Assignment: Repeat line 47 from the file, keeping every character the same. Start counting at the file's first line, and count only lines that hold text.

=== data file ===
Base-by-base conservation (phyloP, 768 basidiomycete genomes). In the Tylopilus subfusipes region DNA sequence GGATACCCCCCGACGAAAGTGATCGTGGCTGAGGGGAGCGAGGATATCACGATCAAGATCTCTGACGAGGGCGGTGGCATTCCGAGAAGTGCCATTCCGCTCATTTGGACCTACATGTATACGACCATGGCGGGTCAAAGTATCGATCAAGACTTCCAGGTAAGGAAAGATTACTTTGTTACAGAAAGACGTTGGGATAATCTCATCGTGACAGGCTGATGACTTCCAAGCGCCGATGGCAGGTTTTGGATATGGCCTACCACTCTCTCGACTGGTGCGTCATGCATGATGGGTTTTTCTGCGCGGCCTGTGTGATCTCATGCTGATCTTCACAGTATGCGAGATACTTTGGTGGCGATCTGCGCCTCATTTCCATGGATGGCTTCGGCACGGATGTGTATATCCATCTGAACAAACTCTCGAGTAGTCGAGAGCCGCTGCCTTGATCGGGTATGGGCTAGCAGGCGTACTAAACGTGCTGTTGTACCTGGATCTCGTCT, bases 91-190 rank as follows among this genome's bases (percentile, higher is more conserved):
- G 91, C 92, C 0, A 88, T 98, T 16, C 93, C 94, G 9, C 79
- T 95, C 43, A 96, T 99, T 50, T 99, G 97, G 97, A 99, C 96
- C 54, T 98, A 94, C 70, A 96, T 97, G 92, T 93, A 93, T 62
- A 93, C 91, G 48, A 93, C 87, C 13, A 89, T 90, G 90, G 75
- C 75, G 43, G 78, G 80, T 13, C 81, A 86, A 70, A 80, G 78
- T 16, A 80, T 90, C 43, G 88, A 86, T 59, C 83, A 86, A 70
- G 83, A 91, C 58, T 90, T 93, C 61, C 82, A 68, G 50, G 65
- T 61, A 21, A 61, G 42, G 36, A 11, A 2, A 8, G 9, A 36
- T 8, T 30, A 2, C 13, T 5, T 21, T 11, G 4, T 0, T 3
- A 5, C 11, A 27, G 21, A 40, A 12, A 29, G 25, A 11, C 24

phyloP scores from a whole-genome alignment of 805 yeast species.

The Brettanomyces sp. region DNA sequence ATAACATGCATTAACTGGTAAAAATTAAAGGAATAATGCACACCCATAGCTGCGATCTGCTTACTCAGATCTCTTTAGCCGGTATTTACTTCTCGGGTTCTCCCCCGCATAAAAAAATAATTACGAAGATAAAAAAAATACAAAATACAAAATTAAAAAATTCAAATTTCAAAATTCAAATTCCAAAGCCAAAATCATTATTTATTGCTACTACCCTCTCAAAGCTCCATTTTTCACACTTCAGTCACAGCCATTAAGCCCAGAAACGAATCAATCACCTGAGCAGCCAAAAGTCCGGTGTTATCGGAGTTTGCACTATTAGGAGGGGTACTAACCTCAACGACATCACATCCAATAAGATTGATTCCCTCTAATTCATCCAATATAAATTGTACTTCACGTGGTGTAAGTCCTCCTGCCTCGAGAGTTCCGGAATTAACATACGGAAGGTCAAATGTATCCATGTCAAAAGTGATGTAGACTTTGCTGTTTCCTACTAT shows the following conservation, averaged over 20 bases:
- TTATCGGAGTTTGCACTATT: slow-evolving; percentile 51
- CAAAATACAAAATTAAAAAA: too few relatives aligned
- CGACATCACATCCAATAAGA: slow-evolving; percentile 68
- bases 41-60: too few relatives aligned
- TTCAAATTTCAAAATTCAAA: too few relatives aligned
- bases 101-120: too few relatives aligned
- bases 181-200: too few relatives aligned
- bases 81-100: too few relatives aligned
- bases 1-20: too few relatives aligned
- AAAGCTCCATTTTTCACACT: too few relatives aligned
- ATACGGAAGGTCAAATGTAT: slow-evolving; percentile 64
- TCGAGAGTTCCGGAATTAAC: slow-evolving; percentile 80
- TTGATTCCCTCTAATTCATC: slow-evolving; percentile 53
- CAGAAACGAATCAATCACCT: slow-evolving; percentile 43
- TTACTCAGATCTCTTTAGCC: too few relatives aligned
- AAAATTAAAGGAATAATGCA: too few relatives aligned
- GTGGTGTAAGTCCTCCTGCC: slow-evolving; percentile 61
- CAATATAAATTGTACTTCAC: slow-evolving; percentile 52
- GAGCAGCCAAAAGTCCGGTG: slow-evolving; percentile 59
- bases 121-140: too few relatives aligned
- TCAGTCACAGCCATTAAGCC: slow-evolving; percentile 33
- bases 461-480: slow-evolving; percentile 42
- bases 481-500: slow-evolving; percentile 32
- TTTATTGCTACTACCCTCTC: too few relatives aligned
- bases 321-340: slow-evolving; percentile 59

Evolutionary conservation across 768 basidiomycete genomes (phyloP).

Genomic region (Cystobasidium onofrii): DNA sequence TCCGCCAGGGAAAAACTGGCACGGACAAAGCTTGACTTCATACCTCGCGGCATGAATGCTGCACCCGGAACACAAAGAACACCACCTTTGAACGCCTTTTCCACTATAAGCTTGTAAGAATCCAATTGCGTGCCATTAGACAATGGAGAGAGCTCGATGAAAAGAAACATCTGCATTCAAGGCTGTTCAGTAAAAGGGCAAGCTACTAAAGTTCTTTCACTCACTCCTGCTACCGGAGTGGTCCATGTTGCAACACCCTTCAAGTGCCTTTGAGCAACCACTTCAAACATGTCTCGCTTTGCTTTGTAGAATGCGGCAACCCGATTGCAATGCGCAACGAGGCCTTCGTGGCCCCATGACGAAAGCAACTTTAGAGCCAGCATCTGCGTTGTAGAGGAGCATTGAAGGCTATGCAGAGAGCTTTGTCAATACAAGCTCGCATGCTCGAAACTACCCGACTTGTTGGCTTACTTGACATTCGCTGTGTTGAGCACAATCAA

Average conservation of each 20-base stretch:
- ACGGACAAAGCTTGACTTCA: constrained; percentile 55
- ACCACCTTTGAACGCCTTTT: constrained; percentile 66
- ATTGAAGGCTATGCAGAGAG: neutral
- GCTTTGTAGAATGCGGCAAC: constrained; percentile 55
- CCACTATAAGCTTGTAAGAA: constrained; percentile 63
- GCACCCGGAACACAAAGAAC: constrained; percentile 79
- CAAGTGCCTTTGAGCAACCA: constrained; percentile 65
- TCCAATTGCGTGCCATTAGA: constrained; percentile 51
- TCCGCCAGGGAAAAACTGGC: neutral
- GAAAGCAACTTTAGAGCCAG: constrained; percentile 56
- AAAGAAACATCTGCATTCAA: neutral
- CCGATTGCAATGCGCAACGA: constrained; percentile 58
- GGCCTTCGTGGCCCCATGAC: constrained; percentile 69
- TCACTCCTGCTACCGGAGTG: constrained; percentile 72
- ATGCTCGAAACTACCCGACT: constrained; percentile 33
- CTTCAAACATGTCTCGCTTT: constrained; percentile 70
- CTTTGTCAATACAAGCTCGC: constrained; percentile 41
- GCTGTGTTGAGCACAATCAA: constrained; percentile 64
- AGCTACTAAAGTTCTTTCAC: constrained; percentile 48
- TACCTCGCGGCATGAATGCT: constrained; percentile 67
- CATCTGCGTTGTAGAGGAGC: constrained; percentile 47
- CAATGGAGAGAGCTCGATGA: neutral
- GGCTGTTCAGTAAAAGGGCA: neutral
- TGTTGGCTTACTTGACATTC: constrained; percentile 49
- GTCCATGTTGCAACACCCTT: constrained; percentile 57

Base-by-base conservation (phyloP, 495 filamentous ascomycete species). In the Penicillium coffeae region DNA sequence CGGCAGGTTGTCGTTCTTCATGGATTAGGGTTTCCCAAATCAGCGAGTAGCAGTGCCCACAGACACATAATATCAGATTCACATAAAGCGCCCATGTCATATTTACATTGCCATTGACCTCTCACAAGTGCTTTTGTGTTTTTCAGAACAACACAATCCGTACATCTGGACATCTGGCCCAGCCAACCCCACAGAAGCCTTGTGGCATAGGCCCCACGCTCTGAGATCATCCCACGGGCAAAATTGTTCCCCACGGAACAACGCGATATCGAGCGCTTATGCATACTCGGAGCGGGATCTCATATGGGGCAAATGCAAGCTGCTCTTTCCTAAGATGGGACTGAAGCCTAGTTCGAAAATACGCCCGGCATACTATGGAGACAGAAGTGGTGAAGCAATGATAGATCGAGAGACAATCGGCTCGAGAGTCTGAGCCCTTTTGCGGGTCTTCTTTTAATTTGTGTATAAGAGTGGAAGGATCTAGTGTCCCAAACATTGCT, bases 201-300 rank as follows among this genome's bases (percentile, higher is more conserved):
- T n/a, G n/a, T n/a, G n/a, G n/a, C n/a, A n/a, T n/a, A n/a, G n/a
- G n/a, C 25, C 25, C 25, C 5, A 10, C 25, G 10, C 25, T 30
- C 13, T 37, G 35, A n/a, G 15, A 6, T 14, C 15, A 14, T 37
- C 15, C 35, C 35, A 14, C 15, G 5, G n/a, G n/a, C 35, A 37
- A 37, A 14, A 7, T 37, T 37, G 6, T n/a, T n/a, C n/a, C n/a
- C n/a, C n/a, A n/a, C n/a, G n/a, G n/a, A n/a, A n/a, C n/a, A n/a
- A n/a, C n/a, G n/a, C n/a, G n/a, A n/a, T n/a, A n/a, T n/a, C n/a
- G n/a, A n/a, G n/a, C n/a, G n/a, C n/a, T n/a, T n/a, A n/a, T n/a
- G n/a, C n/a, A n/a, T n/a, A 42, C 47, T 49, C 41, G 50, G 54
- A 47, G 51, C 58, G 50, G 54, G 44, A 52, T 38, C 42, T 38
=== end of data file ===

- GCACCCGGAACACAAAGAAC: constrained; percentile 79